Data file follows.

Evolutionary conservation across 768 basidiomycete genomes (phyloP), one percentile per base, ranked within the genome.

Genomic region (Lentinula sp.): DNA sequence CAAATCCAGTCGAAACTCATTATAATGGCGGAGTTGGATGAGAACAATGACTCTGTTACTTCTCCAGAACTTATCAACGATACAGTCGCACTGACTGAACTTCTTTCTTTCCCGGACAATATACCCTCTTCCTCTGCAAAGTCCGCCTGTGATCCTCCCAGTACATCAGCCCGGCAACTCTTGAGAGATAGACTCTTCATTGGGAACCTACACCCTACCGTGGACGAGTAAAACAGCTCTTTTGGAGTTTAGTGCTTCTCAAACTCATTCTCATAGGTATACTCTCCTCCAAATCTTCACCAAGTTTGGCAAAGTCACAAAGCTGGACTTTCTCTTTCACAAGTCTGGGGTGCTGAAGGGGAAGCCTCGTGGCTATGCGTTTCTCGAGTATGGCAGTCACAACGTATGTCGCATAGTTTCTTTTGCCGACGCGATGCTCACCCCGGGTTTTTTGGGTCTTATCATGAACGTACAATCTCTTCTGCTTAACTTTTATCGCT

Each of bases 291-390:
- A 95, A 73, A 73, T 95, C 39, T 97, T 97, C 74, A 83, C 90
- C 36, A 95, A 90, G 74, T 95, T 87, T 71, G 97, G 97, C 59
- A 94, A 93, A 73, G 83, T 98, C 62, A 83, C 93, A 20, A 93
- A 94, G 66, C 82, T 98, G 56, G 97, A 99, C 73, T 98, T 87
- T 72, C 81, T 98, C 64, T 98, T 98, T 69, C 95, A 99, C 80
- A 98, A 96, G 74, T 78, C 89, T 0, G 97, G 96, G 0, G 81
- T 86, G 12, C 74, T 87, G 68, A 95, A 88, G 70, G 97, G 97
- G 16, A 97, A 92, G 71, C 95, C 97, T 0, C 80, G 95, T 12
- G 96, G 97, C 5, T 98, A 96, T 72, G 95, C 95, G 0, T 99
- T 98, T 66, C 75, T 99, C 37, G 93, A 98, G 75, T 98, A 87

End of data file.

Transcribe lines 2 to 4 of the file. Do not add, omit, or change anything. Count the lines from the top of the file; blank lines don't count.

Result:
Genomic region (Lentinula sp.): DNA sequence CAAATCCAGTCGAAACTCATTATAATGGCGGAGTTGGATGAGAACAATGACTCTGTTACTTCTCCAGAACTTATCAACGATACAGTCGCACTGACTGAACTTCTTTCTTTCCCGGACAATATACCCTCTTCCTCTGCAAAGTCCGCCTGTGATCCTCCCAGTACATCAGCCCGGCAACTCTTGAGAGATAGACTCTTCATTGGGAACCTACACCCTACCGTGGACGAGTAAAACAGCTCTTTTGGAGTTTAGTGCTTCTCAAACTCATTCTCATAGGTATACTCTCCTCCAAATCTTCACCAAGTTTGGCAAAGTCACAAAGCTGGACTTTCTCTTTCACAAGTCTGGGGTGCTGAAGGGGAAGCCTCGTGGCTATGCGTTTCTCGAGTATGGCAGTCACAACGTATGTCGCATAGTTTCTTTTGCCGACGCGATGCTCACCCCGGGTTTTTTGGGTCTTATCATGAACGTACAATCTCTTCTGCTTAACTTTTATCGCT

Each of bases 291-390:
- A 95, A 73, A 73, T 95, C 39, T 97, T 97, C 74, A 83, C 90